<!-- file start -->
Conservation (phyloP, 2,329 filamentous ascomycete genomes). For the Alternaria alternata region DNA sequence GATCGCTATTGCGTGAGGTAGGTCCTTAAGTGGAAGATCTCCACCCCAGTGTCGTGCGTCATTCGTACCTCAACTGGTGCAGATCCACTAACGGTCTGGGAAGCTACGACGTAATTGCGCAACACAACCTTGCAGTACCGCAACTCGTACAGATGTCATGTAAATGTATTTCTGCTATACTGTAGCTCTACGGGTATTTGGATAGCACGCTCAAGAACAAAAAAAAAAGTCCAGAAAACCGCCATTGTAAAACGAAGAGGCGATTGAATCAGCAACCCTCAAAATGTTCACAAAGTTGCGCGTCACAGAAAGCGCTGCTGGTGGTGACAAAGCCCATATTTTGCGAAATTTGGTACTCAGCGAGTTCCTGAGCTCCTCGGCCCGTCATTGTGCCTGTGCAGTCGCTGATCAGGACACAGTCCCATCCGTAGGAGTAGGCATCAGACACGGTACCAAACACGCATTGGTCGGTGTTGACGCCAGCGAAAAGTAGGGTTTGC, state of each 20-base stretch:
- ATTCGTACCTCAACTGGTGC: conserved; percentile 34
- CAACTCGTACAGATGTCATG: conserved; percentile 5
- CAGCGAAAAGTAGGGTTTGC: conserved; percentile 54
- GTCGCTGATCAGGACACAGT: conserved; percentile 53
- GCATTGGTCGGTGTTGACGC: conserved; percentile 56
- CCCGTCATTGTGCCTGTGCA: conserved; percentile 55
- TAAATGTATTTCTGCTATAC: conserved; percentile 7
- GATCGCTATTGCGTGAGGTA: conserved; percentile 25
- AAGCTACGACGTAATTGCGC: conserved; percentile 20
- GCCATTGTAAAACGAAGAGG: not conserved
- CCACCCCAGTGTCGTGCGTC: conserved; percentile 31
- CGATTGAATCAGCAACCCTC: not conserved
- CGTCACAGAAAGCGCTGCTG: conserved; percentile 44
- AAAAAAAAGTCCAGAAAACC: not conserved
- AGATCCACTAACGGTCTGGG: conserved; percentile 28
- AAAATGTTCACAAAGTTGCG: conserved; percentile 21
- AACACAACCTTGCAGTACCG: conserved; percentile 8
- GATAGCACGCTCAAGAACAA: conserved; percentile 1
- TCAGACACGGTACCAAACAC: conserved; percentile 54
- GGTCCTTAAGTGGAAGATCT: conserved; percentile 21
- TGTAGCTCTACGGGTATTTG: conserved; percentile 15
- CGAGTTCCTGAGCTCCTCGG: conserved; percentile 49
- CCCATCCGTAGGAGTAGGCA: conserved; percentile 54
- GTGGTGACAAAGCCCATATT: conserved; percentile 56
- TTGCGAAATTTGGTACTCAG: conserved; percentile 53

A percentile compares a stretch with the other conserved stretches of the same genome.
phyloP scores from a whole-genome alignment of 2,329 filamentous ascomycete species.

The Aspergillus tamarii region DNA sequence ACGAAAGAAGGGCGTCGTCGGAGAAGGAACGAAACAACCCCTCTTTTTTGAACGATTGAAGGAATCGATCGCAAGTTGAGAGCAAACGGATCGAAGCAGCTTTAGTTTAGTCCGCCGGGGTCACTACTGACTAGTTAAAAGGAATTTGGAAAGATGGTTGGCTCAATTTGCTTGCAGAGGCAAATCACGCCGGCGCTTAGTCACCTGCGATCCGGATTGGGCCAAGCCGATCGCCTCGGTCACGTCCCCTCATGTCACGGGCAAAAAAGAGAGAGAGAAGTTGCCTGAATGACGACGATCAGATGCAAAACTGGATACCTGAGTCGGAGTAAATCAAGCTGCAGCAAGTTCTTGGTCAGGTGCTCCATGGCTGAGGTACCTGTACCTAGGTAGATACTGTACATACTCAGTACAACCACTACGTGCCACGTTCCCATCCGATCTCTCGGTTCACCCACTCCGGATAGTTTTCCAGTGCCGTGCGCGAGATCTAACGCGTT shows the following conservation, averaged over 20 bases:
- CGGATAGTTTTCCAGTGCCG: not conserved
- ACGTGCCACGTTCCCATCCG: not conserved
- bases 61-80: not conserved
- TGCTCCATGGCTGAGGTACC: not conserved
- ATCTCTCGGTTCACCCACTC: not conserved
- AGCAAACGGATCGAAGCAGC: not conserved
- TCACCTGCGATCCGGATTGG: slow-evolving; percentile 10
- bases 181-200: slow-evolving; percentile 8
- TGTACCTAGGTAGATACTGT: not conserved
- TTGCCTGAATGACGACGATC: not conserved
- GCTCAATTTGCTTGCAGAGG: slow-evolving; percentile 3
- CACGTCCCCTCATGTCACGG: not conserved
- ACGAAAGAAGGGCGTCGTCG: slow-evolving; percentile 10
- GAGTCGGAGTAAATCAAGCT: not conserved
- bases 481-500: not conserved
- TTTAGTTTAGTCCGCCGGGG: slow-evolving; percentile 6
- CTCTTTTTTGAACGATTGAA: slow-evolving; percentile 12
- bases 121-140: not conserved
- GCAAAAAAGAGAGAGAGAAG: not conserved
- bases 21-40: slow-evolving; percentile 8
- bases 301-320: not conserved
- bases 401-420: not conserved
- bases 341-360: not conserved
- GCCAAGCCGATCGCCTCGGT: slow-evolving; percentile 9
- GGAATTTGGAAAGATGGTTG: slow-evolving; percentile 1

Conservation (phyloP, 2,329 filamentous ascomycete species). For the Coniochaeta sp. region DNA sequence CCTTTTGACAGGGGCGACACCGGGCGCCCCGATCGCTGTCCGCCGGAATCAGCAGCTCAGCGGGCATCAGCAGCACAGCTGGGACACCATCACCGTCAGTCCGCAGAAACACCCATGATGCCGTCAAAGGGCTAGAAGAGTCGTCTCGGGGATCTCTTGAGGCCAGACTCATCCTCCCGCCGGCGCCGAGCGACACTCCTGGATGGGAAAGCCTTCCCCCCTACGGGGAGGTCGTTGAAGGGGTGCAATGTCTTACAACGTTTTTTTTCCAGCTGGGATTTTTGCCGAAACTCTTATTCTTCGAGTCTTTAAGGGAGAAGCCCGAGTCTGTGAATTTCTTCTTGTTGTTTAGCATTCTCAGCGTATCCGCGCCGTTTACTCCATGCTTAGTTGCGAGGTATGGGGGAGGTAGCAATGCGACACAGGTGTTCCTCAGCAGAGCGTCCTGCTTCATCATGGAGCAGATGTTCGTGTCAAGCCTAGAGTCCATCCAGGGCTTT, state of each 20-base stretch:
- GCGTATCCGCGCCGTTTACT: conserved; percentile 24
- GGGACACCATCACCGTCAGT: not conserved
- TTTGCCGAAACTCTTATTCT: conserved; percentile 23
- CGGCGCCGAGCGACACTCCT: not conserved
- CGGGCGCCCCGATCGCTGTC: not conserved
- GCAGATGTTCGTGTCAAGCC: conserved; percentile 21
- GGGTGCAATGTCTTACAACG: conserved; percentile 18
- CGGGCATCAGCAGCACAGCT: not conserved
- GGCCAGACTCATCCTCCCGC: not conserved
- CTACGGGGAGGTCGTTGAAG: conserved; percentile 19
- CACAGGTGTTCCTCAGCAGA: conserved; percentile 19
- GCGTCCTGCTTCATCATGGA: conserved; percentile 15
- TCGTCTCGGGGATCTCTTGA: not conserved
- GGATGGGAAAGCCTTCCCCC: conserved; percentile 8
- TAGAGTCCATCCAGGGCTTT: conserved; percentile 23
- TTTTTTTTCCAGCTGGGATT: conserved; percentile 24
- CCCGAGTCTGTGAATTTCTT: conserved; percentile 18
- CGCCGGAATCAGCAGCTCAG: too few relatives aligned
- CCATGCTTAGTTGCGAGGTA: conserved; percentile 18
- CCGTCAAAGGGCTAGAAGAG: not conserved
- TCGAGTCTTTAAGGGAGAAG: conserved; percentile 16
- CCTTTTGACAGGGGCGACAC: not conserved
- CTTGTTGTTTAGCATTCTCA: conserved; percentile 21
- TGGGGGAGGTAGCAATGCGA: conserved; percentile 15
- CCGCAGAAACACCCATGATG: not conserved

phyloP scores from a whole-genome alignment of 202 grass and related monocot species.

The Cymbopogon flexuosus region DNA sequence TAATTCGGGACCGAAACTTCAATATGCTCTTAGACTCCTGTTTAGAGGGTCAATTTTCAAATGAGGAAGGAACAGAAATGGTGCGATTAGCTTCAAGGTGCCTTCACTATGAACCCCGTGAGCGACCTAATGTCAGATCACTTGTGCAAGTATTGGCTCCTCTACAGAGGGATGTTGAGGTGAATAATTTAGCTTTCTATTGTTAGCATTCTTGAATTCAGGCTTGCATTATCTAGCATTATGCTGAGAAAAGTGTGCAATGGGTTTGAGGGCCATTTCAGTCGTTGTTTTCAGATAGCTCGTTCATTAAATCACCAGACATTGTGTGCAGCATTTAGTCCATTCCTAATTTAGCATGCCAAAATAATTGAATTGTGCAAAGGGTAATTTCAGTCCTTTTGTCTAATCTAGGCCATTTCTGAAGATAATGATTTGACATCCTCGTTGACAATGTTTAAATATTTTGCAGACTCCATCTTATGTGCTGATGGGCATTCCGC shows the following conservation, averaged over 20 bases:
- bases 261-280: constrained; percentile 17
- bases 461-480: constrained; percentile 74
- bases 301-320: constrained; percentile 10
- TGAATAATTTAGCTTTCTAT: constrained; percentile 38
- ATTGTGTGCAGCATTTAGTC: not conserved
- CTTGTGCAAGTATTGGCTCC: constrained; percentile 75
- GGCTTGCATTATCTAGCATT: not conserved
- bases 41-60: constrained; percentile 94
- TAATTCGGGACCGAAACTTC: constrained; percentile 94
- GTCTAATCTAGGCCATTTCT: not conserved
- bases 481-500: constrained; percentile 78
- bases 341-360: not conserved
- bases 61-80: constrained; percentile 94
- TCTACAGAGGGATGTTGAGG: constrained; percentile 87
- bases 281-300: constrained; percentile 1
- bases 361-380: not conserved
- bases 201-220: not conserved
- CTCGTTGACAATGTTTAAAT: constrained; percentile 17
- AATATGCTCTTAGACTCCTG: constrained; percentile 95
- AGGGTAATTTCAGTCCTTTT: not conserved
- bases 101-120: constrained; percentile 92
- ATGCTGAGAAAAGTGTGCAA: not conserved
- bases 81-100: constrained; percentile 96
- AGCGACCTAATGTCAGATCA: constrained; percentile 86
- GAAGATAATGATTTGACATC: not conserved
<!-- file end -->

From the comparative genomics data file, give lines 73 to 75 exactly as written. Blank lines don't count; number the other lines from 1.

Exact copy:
- CGCCGGAATCAGCAGCTCAG: too few relatives aligned
- CCATGCTTAGTTGCGAGGTA: conserved; percentile 18
- CCGTCAAAGGGCTAGAAGAG: not conserved